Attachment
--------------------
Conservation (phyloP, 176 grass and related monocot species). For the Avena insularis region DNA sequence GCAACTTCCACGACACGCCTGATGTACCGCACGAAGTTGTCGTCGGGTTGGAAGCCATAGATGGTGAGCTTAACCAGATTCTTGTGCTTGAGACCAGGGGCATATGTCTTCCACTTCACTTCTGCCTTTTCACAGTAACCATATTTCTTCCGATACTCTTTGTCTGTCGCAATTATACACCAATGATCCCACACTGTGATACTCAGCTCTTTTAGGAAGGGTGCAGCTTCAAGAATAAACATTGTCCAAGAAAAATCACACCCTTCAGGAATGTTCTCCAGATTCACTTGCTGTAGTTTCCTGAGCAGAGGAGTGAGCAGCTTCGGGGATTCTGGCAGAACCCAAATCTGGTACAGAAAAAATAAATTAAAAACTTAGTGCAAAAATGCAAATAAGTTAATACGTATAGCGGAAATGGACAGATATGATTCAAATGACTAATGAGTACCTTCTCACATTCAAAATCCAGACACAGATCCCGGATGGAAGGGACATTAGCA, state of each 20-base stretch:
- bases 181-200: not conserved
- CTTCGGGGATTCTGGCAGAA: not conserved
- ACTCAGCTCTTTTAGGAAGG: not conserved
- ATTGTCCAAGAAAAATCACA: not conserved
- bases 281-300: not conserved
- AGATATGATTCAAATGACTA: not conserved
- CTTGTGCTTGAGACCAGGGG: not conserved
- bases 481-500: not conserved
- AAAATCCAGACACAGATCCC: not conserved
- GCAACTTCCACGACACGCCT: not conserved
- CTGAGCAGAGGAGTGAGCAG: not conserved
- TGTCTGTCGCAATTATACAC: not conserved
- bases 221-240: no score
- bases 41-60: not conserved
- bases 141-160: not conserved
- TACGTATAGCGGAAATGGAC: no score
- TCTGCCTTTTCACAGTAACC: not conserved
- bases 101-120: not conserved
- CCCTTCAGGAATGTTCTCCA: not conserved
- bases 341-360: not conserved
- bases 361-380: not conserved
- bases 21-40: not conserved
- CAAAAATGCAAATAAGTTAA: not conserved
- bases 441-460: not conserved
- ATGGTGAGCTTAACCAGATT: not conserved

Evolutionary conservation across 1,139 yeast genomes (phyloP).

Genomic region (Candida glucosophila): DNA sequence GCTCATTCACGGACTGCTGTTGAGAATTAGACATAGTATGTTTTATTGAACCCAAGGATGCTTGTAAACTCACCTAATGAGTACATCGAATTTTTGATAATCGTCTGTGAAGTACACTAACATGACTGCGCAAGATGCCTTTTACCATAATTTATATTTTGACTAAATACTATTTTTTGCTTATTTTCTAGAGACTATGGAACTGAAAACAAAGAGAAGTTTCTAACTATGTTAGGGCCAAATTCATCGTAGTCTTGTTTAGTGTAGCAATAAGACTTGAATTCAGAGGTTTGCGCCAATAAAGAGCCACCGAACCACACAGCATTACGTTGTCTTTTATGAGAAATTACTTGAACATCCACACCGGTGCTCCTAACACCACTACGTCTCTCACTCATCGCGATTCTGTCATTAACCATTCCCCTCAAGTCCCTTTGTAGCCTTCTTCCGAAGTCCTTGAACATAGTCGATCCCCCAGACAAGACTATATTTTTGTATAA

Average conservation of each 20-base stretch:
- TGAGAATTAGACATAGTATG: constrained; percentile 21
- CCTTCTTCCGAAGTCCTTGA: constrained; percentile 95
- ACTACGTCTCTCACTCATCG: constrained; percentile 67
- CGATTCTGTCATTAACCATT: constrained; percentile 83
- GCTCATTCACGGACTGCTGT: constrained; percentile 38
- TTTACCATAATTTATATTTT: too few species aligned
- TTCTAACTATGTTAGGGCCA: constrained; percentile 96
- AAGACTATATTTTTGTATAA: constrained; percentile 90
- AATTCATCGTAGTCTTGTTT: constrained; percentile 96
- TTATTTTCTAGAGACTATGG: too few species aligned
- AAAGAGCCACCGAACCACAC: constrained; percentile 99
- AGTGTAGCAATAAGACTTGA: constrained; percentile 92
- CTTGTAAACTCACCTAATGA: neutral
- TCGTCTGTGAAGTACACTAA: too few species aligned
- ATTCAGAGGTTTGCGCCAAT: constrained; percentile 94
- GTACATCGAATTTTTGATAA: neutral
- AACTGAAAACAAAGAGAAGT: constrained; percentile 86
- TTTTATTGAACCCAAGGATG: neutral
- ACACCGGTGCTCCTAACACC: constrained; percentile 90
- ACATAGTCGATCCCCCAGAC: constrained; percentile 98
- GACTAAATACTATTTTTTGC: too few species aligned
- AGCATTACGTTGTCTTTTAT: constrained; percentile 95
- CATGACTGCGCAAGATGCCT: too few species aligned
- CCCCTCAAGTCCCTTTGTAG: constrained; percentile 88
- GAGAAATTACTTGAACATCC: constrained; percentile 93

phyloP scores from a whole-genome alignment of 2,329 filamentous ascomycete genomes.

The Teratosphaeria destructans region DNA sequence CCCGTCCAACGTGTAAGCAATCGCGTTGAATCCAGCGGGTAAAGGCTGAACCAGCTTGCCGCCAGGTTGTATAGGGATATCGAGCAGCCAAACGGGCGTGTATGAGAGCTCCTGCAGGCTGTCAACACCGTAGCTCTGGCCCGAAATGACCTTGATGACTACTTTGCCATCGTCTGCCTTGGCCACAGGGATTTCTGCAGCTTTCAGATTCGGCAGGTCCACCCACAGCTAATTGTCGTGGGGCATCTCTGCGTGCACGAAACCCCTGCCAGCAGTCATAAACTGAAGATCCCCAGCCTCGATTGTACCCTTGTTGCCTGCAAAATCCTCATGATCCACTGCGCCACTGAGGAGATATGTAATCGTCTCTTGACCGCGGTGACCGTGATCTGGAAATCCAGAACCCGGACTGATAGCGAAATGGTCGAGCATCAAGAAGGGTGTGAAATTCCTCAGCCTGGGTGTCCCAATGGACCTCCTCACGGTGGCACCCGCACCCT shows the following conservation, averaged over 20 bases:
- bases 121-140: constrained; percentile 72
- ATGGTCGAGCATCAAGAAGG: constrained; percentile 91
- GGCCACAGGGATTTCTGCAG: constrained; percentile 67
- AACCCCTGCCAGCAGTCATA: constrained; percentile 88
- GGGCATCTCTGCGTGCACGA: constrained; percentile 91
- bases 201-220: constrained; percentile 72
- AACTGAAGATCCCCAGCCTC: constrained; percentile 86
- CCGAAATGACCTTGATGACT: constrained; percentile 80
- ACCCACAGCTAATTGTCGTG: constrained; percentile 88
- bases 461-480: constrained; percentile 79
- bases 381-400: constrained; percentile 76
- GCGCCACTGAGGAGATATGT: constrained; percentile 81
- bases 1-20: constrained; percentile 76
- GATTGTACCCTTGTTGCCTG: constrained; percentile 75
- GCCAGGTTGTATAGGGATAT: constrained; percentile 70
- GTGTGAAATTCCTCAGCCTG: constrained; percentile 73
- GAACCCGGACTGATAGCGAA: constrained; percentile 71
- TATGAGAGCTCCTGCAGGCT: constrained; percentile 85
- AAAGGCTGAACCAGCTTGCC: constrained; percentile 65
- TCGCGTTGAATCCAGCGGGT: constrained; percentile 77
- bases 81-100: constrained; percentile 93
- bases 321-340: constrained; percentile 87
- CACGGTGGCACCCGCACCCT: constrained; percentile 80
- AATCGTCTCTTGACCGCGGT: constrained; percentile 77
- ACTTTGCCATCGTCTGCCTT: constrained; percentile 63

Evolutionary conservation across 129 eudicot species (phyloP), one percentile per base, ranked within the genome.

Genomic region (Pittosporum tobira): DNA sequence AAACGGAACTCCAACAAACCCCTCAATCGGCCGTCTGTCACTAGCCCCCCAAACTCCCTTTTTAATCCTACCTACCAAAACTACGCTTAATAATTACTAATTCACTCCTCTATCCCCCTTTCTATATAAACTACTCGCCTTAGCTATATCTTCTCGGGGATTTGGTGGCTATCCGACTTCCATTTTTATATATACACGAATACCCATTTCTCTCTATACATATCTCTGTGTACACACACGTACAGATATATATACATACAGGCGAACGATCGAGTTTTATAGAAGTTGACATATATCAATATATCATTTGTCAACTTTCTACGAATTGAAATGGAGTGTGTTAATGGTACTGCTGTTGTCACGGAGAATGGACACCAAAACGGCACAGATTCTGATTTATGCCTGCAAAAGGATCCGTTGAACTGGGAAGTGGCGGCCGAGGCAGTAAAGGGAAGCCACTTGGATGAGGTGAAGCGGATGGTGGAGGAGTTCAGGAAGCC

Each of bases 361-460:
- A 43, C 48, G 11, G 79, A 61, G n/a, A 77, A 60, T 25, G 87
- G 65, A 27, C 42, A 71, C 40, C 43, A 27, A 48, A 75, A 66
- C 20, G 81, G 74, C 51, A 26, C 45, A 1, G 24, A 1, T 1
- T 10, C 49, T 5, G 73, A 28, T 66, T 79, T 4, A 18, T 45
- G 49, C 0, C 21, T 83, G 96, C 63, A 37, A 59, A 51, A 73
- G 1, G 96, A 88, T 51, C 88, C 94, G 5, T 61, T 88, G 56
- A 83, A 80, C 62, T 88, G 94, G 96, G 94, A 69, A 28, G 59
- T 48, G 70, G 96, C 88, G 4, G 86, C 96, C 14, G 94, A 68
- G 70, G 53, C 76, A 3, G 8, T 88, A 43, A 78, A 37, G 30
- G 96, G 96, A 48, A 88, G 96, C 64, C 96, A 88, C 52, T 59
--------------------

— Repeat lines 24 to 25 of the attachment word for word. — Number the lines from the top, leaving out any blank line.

- CAAAAATGCAAATAAGTTAA: not conserved
- bases 441-460: not conserved